Despite an increase in the local jobless rate last month, Tennessee's economy should continue to improve this year and next, keeping the jobless rate below 5 percent and giving most workers their biggest wage increases in years.
"We saw as 2016 closed out, wage rates rising at a faster pace, and I would expect that to continue for at least the next couple of years," said Matt Murray, associate director of the Boyd Center for Business and Economic Research at the University of Tennessee, which released its annual economic forecast Thursday. "Tight labor markets are going to contribute to further rises in average hourly earnings. Wages have been stagnant since the Great Recession, so these increases should be really good news for American workers."
Murray and other UT economists predict employment in Tennessee will grow another 1.4 percent this year and 1.2 percent next year. Although slower than the job growth in 2016, the employment gains this year should keep Tennessee's unemployment rate to an average of 4.8 percent in 2017 and 4.6 percent next year, even as the population of the state continues to grow.
Murray said higher interest rates, inflation and exchange rates could limit some growth in the next year.
"But I don't see anything short of some unexpected shock that would derail another year of growth," Murray said.
Over the next 10 years, Tennessee's population is projected to grow at a rate of 1 percent per year, matching the forecast population growth of the nation.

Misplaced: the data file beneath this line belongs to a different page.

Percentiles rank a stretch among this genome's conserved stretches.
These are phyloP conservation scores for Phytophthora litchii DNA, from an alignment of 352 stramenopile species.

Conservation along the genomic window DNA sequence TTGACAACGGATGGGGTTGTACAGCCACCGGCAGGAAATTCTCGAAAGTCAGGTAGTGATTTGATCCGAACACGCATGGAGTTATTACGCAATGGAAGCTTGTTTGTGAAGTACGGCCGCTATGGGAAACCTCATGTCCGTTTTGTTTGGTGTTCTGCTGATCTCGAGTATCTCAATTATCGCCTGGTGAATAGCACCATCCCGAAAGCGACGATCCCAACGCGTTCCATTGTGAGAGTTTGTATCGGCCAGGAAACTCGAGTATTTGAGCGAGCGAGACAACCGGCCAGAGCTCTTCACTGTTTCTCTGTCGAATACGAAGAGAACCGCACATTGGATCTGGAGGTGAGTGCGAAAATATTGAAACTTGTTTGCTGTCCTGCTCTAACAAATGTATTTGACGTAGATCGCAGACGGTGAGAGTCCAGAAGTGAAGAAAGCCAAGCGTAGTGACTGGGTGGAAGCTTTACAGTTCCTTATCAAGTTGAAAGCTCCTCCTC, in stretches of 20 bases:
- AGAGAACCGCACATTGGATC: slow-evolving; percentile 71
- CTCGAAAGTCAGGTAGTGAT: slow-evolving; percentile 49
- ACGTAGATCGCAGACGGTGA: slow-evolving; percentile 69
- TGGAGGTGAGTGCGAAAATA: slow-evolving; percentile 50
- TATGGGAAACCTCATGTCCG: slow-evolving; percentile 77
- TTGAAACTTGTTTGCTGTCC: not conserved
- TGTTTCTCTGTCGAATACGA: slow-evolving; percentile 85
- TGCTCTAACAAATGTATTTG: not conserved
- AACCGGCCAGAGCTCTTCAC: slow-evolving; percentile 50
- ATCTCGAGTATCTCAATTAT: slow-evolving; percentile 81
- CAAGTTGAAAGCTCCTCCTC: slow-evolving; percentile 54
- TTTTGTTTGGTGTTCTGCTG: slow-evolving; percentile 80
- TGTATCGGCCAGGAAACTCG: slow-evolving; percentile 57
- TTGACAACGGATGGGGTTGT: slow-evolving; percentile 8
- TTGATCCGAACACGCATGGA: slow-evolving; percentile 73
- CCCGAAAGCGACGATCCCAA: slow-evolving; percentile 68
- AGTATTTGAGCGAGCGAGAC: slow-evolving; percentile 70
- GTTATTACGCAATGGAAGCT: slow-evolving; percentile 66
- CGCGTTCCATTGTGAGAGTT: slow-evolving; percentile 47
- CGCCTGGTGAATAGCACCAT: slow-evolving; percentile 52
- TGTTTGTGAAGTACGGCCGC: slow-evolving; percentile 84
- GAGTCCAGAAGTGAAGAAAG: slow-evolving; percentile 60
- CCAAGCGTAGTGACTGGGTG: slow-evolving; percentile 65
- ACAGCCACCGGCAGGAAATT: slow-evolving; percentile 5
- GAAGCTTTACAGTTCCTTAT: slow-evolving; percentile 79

The Tennessee Department of Labor and Workforce Development reported Thursday that unemployment edged higher in both metropolitan Chattanooga and Cleveland, Tenn., last month as employment shrank at the end of 2016 across Southeast Tennessee.
Chattanooga's jobless rate rose by two tenths of a percentage point to 5 percent, topping the U.S. jobless rate. The number of employed Chattanoogans fell last month by 2,220 workers as the Christmas holidays approached and more workers were idled or their jobs phased out.
In metro Cleveland, unemployment rose by three tenths of a percentage point to 4.4 percent, with a drop of 880 jobs at the end of the year.
But over the past year, Chattanooga added 5,950 jobs, growing employment 2.5 percent in 2016, while metro Cleveland added 6,720 jobs, growing employment by nearly 12.7 percent.
Metro Cleveland has led the state in job growth for most of 2016, and the Cleveland area continued to have a jobless rate below the comparable, non-seasonally adjusted rate of 4.9 percent last month across all of Tennessee.
Tennessee's jobless rate rose from the springtime low of 4.1 percent reached last April to end the year at 4.9 percent.
Across the Volunteer State, the jobless rate was lowest last month in Williamson County at 3.5 percent and highest in Clay County at 7.4 percent.
In the Chattanooga region, unemployment was lowest in Bradley County at 4.2 percent and highest in Rhea County at 9 percent.
Contact Dave Flessner at email@example.com or at 423-757-6340.
Tennessee — 4.9 percent, up 0.3 percent
- Bradley — 4.2 percent, up 0.2 percent
- Hamilton — 4.8 percent up 0.2 percent
- Coffee — 4.9 percent, up 0.2 percent
- Franklin — 5.3 percent, up 0.3 percent
- McMinn — 5.6 percent, up 0.3 percent
- Polk — 5.8 percent, up 0.7 percent
- Sequatchie — 6.1 percent, up 0.4 percent
- Marion — 6.5 percent, up 0.2 percent
- Meigs — 6.7 percent, up 0.4 percent
- Grundy — 7.3 percent, up 0.4 percent
- Bledsoe — 7.6 percent, up 0.9 percent
- Rhea — 9 percent, up 1.2 percent
Georgia — 5.2 percent, up 0.2 percent
- Catoosa — 4.7 percent, up 0.2 percent
- Dade — 5.1 percent, up 0.2 percent
- Walker — 5.3 percent, up 0.3 percent
- Whitfield — 5.7 percent, up 0.1 percent
- Chattooga — 6.1 percent, up 0.4 percent
Sources: Tennessee Department of Labor and Workforce Development and the Georgia Department of Labor